S-Space College of Medicine/School of Medicine (의과대학/대학원) Anesthesiology and Pain Medicine (마취통증의학전공) Journal Papers (저널논문_마취통증의학전공)
Delayed emergence process does not result in a lower incidence of emergence agitation after sevoflurane anesthesia in children
- Issue Date
- Acta Anaesthesiol Scand. 2005 Mar;49(3):297-9.
- Anesthetics, Inhalation/*adverse effects/therapeutic use ; Child ; Child, Preschool ; Electroencephalography/methods ; Female ; Humans ; Infant ; Male ; Methyl Ethers/*adverse effects/therapeutic use ; Psychomotor Agitation/etiology/*prevention & control ; Severity of Illness Index ; Time Factors ; Urologic Surgical Procedures/methods ; Anesthesia Recovery Period
- BACKGROUND: Emergence agitation (EA) is more frequent after sevoflurane anesthesia than other inhalational agents but the etiology remains unclear. We investigated whether the EA after sevoflurane anesthesia is related to rapid emergence. METHODS: Eighty-five patients, aged 1-7 years, undergoing elective urology surgery were studied. After induction, anesthesia was maintained with 2.0-2.5% sevoflurane and 50% N(2)O. BIS was monitored continuously throughout surgery and emergence. At the end of surgery, the children were randomly assigned to one of two groups: group I, immediate cessation of sevoflurane; or group G, gradual decrease of sevoflurane with the rate of 0.1%.min(-1). Emergence agitation score was recorded during recovery. RESULTS: Times from immediate cessation or start of decrease of sevoflurane to BIS 70, 80, 90 and extubation were significantly longer in group G. The incidence of severe agitation (score > or =3) was not significantly different between group I and group G: which were 35.7% and 32.6%, respectively. CONCLUSION: Prolonged recovery did not reduce the incidence of EA following sevoflurane anesthesia in children.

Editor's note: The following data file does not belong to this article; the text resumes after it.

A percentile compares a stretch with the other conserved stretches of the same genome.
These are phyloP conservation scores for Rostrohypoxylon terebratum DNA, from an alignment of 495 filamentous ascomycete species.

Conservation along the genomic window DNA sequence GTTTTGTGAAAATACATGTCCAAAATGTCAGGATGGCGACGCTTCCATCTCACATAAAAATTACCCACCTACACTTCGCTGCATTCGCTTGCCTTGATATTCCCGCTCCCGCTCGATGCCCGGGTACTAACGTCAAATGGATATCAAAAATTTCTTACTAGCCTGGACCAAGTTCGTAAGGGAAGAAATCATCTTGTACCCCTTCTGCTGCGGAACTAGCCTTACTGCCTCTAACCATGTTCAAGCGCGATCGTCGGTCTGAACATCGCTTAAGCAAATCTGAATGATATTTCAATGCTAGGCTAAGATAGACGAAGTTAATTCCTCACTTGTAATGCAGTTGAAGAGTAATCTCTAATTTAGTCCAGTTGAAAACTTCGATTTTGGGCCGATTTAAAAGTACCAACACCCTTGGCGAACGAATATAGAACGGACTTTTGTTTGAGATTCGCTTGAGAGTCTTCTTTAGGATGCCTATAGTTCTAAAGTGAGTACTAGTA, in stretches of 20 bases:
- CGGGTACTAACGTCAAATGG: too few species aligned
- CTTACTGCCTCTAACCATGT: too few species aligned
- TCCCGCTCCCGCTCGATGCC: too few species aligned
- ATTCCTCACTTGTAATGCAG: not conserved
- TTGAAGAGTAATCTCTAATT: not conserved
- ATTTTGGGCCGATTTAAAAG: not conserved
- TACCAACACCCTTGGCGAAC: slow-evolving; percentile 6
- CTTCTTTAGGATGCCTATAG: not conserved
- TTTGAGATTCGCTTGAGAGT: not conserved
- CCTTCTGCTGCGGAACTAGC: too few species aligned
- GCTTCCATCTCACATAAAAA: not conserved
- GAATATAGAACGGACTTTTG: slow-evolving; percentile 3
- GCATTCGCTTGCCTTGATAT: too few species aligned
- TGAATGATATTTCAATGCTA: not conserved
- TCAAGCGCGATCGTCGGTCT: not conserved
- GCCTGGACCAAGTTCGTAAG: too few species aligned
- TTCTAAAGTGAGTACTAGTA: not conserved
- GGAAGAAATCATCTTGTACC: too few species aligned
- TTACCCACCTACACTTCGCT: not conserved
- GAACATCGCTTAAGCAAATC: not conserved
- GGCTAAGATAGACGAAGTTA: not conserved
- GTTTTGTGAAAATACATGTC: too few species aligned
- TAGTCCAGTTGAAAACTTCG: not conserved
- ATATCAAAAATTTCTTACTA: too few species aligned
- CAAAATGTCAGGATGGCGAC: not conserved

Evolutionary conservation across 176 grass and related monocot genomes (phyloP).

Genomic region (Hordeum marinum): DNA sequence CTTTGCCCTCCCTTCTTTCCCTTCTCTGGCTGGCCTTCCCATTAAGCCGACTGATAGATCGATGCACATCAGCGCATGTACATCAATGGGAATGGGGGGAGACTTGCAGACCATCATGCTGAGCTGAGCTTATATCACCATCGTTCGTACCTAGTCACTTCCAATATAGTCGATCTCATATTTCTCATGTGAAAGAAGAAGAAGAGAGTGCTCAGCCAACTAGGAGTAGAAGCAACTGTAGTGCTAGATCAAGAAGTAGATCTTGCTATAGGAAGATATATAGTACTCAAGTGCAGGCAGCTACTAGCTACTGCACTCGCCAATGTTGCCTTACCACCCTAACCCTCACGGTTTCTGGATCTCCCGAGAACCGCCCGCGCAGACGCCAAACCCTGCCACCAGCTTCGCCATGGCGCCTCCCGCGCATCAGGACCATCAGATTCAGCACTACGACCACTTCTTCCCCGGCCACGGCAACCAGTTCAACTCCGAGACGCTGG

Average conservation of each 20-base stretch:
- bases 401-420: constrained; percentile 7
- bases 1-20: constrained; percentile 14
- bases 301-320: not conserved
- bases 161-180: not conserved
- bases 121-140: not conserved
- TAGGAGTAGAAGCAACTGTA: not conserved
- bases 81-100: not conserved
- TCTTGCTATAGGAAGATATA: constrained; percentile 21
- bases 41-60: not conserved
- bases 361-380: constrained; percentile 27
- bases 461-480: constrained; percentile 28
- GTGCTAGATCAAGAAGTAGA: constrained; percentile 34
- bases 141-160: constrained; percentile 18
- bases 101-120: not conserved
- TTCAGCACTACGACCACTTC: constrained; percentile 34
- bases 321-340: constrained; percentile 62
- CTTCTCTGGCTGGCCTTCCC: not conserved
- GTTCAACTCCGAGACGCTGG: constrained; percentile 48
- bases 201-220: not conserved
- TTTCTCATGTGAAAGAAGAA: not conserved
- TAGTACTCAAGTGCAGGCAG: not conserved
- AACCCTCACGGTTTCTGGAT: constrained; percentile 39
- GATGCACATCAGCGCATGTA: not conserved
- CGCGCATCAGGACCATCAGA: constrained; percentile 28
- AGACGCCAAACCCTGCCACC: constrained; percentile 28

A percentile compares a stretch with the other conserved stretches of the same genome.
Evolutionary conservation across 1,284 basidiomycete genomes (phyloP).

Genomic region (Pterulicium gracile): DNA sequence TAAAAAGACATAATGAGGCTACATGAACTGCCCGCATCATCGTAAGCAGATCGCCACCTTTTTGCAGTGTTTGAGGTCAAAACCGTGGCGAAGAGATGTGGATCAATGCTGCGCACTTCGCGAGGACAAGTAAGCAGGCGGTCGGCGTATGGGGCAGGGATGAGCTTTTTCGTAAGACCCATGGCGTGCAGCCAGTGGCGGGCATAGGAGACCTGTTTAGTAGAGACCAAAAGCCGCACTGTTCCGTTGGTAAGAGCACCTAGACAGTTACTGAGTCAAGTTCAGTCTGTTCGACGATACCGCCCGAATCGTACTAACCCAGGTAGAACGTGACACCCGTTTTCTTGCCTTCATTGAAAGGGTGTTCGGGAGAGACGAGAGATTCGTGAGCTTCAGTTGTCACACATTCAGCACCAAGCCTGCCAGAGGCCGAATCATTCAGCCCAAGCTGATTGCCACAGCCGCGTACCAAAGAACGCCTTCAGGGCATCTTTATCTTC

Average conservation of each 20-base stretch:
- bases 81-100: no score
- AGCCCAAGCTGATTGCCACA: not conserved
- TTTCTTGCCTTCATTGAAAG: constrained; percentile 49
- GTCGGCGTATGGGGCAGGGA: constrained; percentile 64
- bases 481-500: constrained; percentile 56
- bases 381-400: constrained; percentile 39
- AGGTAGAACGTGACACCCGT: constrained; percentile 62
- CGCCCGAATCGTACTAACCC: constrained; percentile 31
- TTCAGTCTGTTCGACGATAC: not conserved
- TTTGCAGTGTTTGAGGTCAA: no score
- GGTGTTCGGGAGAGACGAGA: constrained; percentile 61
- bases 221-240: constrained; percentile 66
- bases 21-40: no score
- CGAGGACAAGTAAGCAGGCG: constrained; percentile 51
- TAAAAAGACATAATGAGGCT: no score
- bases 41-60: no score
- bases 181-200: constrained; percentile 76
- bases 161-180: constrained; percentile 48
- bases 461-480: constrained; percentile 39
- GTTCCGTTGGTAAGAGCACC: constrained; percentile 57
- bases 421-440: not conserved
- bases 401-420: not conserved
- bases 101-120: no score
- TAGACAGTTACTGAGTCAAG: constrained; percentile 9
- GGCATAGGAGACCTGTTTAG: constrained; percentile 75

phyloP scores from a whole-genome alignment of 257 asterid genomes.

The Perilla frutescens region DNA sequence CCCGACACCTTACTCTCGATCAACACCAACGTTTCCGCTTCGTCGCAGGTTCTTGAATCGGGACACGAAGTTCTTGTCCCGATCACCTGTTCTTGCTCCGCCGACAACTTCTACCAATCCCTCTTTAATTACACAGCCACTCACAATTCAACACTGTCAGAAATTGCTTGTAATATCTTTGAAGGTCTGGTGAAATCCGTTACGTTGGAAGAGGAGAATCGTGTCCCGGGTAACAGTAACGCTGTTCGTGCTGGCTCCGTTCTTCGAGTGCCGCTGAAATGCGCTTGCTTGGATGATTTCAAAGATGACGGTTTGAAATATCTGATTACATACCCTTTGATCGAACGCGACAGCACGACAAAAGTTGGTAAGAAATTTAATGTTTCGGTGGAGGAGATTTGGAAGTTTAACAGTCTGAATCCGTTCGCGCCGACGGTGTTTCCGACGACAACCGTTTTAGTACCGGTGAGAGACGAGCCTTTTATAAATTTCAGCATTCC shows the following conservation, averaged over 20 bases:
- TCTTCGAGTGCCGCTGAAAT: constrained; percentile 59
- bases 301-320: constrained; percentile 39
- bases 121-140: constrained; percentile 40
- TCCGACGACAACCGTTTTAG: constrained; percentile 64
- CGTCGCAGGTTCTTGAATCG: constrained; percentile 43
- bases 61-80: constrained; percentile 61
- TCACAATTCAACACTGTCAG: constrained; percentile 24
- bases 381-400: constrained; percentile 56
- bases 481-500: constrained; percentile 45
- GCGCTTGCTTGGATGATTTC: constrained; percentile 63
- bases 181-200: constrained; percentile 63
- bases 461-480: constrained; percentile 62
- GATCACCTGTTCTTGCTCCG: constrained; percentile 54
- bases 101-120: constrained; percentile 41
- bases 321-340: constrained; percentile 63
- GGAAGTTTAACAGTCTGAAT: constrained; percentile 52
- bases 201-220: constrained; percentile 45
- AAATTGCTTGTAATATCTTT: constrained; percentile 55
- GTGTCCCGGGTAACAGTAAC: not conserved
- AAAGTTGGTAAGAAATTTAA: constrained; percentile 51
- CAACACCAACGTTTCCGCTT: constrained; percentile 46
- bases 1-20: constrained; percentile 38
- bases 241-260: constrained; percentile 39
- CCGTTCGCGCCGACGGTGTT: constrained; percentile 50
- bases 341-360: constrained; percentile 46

- 0001-5172 (Print)
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